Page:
Abstract 15734: Higher Adherence to a Western Type of Diet is Associated With Severe Coronary Artery Disease
Introduction: The association of dietary pattern with cardiovascular disease is well established.
Hypothesis: We examined the association between different dietary patterns and the severity of coronary artery disease (CAD).
Methods: The study population consisted of 188 consecutive symptomatic CAD patients recruited from the outpatient clinic of our Hospital. All patients underwent coronary angiography and they were categorized in subjects with one, two or three vessel disease (1VD, 2VD, 3VD respectively) and in subjects with LM disease. Patients with LM disease (stenosis≥50%), 3VD, or 2VD marked by stenosis of the proximal left anterior descending artery ≥70% were characterized as having angiographically severe CAD. Among several other demographics and clinical characteristics all subjects were tested with a validated semi quantitative food frequency questionnaire. Univariate and multivariate (principal components analysis) analyses were used in order to evaluate the relationship between dietary habits and the severity of CAD, adjusting for potential confounders.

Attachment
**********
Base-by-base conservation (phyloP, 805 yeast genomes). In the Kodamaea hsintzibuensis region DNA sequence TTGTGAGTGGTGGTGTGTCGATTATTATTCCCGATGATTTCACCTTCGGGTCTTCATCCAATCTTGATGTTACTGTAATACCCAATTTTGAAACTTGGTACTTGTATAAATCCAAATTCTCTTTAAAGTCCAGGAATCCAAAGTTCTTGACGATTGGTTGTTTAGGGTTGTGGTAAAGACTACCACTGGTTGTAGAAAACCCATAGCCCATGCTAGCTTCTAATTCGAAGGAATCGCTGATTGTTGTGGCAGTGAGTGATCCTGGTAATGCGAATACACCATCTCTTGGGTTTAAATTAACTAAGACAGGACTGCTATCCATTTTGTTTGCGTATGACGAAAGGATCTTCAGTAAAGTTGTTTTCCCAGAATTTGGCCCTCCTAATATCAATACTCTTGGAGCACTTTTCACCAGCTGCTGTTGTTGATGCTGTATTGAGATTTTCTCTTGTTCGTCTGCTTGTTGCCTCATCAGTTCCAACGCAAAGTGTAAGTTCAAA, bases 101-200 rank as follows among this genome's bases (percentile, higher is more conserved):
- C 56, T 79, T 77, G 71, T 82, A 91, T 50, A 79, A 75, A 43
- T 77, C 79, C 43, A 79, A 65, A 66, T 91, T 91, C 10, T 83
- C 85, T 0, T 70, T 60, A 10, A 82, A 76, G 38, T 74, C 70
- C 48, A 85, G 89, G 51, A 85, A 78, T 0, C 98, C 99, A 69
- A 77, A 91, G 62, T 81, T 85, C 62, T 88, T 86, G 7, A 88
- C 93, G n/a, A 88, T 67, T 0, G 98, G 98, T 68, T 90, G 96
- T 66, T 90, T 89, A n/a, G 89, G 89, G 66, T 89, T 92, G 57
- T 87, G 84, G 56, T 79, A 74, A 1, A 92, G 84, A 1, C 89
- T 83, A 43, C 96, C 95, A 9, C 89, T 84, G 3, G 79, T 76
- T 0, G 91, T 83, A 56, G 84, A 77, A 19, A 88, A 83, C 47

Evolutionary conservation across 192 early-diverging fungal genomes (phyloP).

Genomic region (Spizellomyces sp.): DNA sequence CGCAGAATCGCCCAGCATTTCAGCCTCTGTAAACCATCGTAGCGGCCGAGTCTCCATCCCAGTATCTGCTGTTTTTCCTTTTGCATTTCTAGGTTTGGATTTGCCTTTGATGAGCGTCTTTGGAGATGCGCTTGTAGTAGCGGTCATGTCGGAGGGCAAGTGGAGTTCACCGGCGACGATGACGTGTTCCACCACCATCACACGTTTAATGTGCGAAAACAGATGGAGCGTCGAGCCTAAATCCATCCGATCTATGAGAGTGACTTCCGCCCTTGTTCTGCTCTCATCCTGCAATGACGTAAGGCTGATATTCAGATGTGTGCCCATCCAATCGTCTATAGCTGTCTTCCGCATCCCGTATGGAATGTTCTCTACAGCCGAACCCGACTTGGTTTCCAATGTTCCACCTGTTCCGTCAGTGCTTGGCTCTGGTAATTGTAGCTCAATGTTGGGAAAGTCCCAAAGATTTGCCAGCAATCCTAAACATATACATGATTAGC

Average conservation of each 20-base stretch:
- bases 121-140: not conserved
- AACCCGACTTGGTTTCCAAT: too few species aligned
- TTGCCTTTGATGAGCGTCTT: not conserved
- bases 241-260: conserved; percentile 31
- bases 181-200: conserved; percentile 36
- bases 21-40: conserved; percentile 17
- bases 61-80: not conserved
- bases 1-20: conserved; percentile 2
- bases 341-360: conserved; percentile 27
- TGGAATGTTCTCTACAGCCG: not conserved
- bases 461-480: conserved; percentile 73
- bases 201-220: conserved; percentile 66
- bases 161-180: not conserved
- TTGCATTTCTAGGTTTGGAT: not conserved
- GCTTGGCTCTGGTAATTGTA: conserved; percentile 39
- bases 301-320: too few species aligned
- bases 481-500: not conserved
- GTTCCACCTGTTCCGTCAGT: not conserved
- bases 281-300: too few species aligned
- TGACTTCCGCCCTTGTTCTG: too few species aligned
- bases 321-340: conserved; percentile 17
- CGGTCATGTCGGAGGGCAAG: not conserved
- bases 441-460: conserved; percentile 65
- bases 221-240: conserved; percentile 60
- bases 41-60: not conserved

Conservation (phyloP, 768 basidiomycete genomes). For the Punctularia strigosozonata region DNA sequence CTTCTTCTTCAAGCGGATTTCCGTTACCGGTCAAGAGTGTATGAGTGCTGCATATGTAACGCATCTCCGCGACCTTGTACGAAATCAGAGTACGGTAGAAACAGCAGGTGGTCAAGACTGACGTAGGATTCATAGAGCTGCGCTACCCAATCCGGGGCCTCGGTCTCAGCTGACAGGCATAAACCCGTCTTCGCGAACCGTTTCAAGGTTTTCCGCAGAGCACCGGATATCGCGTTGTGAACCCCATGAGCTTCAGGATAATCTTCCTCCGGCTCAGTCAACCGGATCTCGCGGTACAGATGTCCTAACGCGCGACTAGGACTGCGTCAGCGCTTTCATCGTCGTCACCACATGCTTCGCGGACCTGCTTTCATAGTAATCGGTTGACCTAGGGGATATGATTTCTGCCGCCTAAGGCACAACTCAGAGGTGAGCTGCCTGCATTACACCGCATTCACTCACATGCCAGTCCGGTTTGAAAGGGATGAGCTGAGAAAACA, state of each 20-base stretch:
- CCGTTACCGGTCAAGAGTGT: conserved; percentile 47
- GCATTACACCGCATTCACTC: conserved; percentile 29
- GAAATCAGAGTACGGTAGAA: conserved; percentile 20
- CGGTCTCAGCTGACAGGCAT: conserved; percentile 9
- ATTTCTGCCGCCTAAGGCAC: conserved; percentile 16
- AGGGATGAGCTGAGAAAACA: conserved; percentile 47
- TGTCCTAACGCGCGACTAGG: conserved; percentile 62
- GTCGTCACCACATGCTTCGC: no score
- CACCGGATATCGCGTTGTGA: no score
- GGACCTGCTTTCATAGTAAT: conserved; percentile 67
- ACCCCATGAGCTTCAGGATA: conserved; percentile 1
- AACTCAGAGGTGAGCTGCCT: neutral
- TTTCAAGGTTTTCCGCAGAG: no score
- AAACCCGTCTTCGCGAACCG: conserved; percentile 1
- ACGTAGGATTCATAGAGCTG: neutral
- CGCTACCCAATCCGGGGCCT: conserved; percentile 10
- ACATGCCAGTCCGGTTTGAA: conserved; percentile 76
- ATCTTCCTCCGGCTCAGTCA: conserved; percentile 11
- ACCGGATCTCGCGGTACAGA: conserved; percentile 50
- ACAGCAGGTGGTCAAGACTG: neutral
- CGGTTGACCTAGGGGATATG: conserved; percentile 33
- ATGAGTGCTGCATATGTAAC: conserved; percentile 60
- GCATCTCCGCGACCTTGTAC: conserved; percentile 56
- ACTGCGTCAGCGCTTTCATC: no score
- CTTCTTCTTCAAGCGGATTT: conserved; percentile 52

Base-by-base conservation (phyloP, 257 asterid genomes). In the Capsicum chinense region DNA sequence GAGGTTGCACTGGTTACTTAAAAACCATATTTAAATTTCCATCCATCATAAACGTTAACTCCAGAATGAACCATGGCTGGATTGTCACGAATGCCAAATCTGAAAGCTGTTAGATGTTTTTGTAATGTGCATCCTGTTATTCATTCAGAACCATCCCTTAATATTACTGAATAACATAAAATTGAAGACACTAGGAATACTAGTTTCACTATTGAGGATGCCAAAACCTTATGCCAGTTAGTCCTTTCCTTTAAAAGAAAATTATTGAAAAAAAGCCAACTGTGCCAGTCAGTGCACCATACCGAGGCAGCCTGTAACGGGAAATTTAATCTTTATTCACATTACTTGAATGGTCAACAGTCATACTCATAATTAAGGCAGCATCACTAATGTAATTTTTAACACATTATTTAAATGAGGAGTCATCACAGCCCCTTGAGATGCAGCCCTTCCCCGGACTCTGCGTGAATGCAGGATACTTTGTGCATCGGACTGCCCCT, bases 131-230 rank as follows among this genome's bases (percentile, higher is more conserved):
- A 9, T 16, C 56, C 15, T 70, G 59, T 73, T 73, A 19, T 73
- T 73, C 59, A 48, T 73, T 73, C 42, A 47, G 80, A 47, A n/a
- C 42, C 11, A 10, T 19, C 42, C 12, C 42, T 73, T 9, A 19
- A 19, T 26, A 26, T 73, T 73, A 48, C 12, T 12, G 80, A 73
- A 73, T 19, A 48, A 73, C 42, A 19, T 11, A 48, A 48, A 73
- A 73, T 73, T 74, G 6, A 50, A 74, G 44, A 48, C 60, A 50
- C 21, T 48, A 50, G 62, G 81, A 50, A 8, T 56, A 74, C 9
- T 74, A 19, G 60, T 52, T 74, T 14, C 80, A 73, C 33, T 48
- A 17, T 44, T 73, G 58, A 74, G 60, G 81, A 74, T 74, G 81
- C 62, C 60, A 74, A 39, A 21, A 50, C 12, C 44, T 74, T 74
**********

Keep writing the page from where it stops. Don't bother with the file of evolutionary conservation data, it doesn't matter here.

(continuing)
Results: There was no statistically significant difference in the presence of diabetes mellitus, hypertension, hyperlipidemia, family history of CAD and smoking habits between patients with severe and non-severe CAD. Body mass index did not differ between patients with severe and non-severe CAD (p=0.11). After adjusting for all traditional risk factors, an increase in red meat consumption lead to a 47% increase in the probability of having severe CAD (p<0.01). Moreover, dietary pattern consisting of high consumption of red meat, sweets, pasta, potatoes and low consumption of fruits and vegetables was associated with higher probability of having severe CAD (p<0.01). This association between "Western type" diet and severe CAD was also evident even after adjustment for several cardiovascular risk factors (OR=1.9, p=0.022).
Conclusion: Dietary patterns affect the progression and severity of CAD. Western type diet is associated with the extent of CAD independently from traditional cardiovascular risk factors. Further studies are needed to elucidate the impact of different dietary patterns on cardiovascular health.
Author Disclosures: E. Kokkou: None. D. Tousoulis: None. G. Siasos: None. P. Tourikis: None. E. Georgousopoulou: None. E. Oikonomou: None. V. Gennimata: None. S. Mazaris: None. T. Psaltopoulou: None. T. Konsola: None. N. Papageorgiou: None. G. Hatzis: None. N. Gouliopoulos: None. C. Stefanadis: None.
- © 2014 by American Heart Association, Inc.